Veteran Takes on Father's <I>Giant</I>1 May, 2003 By: Jessica Wolf
Award-winning producer-director-writer George Stevens Jr. knows a little something about preserving Hollywood classics. As founding director of the American Film Institute, he is partially responsible for saving some 14,000 films from loss or destruction by gathering them into the AFI Collection at the Library of Congress.
He knows even more about preserving Giant, the 1956 sweeping epic that earned his late father, George Stevens, an Academy Award for best director.
“It's a kind of time warp for me, because I've been involved in Giant one way or another since the year I graduated from college,” Stevens told Video Store Magazine.
Stevens worked as a production assistant on the massive project -- the saga of a Texas family of ranchers and oilmen based on the best-selling book by Edna Ferber and starring Elizabeth Taylor, Rock Hudson, Dennis Hopper and James Dean in his final film role.
Included on Warner's special edition DVD for Giant is commentary from Stevens Jr., screenwriter Ivan Moffat and film critic Stephen Farber. Stars, filmmakers and Texans who took part in the location shooting appear in a vintage featurette on the disc, “Return to Giant,” and the special edition also includes a documentary Stevens Jr. produced about his father. Hollywood legends like Warren Beatty, John Huston and Frank Capra are part of the documentary.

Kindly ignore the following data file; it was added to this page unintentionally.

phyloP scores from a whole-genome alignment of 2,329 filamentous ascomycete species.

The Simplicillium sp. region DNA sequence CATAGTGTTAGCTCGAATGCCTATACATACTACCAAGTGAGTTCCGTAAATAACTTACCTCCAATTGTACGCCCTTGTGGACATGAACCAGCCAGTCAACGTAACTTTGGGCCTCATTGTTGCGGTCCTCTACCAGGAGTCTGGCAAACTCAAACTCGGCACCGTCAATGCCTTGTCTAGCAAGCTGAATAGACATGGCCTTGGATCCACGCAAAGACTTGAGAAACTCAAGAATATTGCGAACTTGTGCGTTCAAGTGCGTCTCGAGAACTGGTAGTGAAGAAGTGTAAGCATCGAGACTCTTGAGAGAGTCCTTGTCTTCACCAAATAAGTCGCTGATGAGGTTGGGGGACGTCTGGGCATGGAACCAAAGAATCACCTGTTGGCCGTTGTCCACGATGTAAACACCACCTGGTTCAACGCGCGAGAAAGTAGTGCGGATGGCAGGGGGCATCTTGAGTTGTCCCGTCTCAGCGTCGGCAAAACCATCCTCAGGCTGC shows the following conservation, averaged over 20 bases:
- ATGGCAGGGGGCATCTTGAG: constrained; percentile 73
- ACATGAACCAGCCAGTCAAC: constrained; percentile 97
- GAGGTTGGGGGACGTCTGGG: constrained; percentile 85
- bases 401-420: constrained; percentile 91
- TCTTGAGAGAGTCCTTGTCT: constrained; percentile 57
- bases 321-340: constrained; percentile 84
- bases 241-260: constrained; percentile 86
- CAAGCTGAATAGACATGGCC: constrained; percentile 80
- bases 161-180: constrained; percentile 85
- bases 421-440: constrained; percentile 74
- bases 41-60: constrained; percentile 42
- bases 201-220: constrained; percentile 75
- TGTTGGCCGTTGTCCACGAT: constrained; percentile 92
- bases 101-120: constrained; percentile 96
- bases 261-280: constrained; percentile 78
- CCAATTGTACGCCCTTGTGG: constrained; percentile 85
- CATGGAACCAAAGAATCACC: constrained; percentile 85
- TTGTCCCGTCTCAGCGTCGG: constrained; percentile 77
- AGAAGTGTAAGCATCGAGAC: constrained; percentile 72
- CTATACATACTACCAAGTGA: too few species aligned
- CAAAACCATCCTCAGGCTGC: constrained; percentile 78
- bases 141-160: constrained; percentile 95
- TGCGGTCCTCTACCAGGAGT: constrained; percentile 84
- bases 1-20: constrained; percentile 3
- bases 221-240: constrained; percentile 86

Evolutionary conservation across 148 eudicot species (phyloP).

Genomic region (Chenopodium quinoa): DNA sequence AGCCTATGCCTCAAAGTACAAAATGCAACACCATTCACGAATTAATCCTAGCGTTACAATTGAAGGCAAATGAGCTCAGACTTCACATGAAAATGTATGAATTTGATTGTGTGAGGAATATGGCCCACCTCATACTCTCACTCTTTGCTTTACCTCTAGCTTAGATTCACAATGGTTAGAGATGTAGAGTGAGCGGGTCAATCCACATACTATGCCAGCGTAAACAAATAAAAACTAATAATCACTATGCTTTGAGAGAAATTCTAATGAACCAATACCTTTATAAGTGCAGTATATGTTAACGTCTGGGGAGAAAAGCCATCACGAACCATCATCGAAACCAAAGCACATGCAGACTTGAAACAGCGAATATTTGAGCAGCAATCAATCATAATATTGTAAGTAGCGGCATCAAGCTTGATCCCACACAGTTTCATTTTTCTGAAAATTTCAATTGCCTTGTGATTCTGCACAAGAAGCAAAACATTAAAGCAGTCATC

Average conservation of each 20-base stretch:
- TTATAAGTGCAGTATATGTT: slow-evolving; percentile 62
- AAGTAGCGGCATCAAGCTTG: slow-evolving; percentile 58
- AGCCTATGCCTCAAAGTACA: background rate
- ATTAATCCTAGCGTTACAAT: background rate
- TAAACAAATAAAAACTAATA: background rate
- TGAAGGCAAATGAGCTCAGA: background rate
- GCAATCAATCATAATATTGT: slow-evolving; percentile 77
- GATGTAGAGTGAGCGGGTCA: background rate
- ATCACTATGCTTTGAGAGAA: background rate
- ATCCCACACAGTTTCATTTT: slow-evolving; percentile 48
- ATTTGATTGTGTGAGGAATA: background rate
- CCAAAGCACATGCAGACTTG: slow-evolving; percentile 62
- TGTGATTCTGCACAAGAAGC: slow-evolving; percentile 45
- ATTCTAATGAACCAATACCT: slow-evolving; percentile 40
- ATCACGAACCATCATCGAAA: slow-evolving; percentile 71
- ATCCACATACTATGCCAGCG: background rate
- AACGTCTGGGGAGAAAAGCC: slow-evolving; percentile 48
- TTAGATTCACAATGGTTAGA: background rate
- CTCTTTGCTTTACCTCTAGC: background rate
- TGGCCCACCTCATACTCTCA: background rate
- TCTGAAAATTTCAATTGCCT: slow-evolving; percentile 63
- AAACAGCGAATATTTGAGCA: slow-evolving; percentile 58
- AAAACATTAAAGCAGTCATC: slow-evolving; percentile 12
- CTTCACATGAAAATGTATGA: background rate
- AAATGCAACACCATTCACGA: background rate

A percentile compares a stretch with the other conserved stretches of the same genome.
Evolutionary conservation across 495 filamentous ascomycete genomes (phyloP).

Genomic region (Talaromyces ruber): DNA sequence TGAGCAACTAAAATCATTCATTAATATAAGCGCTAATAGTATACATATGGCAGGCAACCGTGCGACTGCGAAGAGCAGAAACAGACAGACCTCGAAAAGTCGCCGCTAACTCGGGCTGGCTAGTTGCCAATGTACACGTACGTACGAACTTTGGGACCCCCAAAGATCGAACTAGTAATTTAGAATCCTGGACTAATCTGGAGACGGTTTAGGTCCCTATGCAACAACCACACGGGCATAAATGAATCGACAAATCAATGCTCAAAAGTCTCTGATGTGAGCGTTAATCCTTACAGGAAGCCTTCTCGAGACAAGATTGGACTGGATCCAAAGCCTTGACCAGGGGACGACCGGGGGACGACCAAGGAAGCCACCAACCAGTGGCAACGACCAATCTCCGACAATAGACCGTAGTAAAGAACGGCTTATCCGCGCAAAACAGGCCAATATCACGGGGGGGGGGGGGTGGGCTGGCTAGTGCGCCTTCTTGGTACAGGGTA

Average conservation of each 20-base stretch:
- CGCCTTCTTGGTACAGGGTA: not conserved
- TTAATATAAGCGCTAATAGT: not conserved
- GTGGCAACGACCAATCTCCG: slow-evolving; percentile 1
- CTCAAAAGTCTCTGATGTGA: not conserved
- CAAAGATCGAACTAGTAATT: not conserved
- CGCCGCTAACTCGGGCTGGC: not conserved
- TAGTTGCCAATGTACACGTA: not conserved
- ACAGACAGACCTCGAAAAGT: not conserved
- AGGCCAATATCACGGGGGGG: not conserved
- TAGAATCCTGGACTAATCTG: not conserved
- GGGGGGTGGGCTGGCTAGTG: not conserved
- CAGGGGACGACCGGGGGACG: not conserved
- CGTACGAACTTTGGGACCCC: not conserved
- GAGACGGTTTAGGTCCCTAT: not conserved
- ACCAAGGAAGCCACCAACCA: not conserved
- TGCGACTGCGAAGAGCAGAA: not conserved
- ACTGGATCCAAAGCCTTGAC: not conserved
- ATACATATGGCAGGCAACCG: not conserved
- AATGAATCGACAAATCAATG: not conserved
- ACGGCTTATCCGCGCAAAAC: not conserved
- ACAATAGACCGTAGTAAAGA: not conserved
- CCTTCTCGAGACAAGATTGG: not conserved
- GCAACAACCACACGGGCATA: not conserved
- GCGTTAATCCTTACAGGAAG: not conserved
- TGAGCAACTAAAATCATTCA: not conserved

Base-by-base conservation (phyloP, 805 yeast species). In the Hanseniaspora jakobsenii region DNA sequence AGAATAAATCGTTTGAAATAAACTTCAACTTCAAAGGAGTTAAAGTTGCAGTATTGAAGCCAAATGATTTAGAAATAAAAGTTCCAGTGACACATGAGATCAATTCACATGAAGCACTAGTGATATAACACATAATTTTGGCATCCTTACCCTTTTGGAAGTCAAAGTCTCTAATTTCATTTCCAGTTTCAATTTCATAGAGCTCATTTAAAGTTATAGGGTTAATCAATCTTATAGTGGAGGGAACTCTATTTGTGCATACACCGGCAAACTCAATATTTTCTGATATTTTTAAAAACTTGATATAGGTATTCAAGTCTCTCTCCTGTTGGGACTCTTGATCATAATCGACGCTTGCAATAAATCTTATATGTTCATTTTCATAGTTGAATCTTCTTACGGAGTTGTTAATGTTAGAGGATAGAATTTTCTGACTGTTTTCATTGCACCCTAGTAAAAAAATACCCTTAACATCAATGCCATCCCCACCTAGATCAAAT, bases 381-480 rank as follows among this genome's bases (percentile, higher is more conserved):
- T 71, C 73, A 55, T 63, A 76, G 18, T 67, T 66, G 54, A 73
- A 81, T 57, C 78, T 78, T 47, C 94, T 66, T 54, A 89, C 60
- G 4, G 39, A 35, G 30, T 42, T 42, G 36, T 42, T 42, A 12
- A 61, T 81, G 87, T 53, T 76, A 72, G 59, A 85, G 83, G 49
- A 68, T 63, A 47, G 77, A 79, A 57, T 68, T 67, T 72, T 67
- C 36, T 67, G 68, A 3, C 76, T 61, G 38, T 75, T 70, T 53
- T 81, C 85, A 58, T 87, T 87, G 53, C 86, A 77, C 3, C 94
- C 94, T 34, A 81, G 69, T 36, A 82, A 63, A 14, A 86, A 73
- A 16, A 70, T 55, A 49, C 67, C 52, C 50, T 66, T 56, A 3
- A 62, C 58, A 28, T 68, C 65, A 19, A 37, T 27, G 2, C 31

“My father inspired me, but I also found he inspired a lot of other directors,” he said. “You would see from these other directors that they had a respect for his integrity and his determination to not lose control of the films he made.”
Stevens worked closely with Warner to develop the special content for the Giant DVD.
“Because of the fact that my father chose to take no salary and to be a co-owner of the negative of Giant with Warner Bros., the studio and I have been partners in the film since my father passed away many years ago,” Stevens said.
The film boasts an all-new digital transfer and new audio elements. Other extras include production notes, a vintage New York premiere TV special, two “Warner Bros. Presents” behind-the-cameras featurettes, photo and document galleries and an introduction from Stevens Jr.
“People pay a lot of money for these DVDs, and they deserve to get a lot of value, so we said, ‘let's put the most possible value on this DVD and let's make it up to the same value as the movie itself.’
Giant garnered 10 Academy Award nominations and was the most successful film in Warner's history until Superman came out in 1978. Stevens said he thinks his father would approve of the Giant special edition and of DVD in general for the longevity and collectability it offers film lovers.
Stevens said his father once said of another of his Oscar winners, A Place in the Sun, “‘We'll have a better idea of what kind of picture this is in about 25 years.' He had this sense that if you make something with care and of real quality, it would stand the test of time. And Giant is, I guess, a supreme example of that.”